Critical-Reality Pedagogy and Social Justice in STEM for Black Males
Revolutionary STEM Education: Critical-Reality Pedagogy and Social Justice in STEM for Black Males by Jeremiah J. Sims, an educator, researcher, and administrator from Richmond, California, is calling for a revolutionary, paradigm shift in the STEM education of and for Black boys. STEM education has been reliant on axioms and purported facts that for far too long have been delivered in a banking or absorption model that is, arguably, anti-critical. Unsurprisingly, this pedagogical approach to STEM education has failed large segments of students; and, this is especially true of African American males. Revolutionary STEM Education highlights, chronicles, and investigates the potential inroads and vistas of a Saturday Science, Technology, Engineering and Math (STEM) program, Male Aptitudes Nurtured for Unlimited Potential (MAN UP), which was designed to foster interest and competence in STEM by middle school Black boys. This program was impelled by a critical-reality based pedagogical approach, which was formulated to arrive at socio-academic synergy, that is, a thoughtful conjoining of students’ real life concerns, joys, ways of being, and socio-cultural identities and the curricular material covered in the courses offered at MAN UP.
Sims’ lived-experiences as an inner-city, low-income Black male are interspersed throughout Revolutionary STEM Education; however, the heartbeat of this book is, undoubtedly, the stories of the positive transformation that the MAN UP scholars experienced while becoming more competent in STEM, developing positive STEM identities, and learning to use their STEM knowledge for social justice.
Do it for the culture
I am writing this book for my neighborhood, for my community, even for my entire demographic. I grew up in Richmond, California. I grew up amidst career drug dealers, hookers, gang-bangers and pimps. I was able to extricate myself from those negative influences because I held fast to my belief in the value of education, and because in spite of the overall toxicity of my environment, there were people who cared for me and guided me. To this day, sadly, I am one of few males from my neighborhood that has gone on to graduate from college. My mom raised my younger brother and me all by herself. My brother and I have different fathers; my mom and my father were never married. He was not in the picture.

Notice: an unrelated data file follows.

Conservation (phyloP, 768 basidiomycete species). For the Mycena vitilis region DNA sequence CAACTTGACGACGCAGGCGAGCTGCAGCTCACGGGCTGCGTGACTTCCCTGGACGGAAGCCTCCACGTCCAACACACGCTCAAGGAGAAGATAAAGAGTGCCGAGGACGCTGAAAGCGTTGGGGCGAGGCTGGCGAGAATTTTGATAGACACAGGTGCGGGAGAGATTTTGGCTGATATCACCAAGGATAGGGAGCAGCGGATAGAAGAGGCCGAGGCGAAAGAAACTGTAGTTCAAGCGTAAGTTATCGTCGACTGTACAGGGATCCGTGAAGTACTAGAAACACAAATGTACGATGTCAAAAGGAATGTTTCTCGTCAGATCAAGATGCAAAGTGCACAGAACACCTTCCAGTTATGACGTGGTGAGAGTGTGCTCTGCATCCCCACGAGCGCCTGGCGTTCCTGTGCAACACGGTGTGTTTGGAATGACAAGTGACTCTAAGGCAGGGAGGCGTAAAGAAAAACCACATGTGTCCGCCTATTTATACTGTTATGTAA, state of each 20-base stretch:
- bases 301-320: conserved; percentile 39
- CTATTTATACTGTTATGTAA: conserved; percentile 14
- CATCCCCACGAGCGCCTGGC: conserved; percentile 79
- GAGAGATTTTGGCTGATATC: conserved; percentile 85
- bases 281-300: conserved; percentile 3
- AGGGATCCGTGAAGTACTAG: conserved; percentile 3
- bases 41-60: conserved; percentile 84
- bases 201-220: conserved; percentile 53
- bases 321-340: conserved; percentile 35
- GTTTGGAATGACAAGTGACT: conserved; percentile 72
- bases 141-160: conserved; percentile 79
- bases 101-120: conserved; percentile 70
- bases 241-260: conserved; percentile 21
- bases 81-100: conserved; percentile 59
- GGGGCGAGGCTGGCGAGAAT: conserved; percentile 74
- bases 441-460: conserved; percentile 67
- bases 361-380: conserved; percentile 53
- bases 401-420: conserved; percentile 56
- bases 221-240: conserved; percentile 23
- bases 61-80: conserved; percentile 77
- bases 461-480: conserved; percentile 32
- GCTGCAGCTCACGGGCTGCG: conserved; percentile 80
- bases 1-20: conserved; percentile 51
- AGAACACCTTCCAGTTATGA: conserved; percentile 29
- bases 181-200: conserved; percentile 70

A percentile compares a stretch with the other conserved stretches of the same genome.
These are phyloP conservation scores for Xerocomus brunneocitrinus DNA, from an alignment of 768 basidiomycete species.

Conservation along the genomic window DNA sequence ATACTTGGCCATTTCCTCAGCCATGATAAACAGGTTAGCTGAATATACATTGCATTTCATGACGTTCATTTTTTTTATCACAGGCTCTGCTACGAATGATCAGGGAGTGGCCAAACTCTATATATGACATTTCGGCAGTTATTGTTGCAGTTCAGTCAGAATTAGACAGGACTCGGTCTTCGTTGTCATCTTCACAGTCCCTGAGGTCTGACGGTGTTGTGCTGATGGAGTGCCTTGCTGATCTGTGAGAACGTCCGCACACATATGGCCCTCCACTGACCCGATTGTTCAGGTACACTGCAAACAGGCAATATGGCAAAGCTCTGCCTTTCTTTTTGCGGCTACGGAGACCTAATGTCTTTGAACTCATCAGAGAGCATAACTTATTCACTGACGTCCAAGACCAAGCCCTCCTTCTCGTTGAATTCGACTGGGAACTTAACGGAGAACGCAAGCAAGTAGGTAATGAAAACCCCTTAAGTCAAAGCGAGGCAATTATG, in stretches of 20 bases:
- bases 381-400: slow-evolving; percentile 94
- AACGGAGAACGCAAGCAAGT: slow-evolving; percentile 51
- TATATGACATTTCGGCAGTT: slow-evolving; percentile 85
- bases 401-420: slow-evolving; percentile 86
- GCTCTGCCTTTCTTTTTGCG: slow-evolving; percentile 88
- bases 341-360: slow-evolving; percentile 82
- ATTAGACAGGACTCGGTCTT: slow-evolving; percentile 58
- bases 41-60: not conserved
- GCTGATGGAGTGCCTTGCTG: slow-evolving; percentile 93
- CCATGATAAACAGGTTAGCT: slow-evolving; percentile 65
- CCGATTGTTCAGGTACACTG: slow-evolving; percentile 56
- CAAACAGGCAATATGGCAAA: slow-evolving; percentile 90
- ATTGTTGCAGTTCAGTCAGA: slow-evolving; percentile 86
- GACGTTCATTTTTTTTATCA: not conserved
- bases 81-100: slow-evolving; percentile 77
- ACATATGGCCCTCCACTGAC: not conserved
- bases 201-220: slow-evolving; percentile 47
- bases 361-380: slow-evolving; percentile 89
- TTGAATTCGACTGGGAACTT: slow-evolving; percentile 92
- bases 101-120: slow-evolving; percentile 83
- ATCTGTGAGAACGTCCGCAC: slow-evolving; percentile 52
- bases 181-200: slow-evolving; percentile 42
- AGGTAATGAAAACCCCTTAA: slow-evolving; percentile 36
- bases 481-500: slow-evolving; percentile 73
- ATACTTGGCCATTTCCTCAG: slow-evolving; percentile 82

“Fast Eddie”, which is what I knew him by, was a career criminal. Still, we got along okay—when he came around. When I spent time with him, because my mom was working, I saw all types of things that someone my age should not have been exposed to: I saw my father shoot Heroin into his veins; I also got a glimpse of the 80’s drug trade first hand watching him sell pounds of weed to assorted buyers. Fast Eddie disappeared from my life altogether when I was 12, up until that point I would see him every two months or so. It turns out he started robbing banks, 15 banks in fact. I did not...
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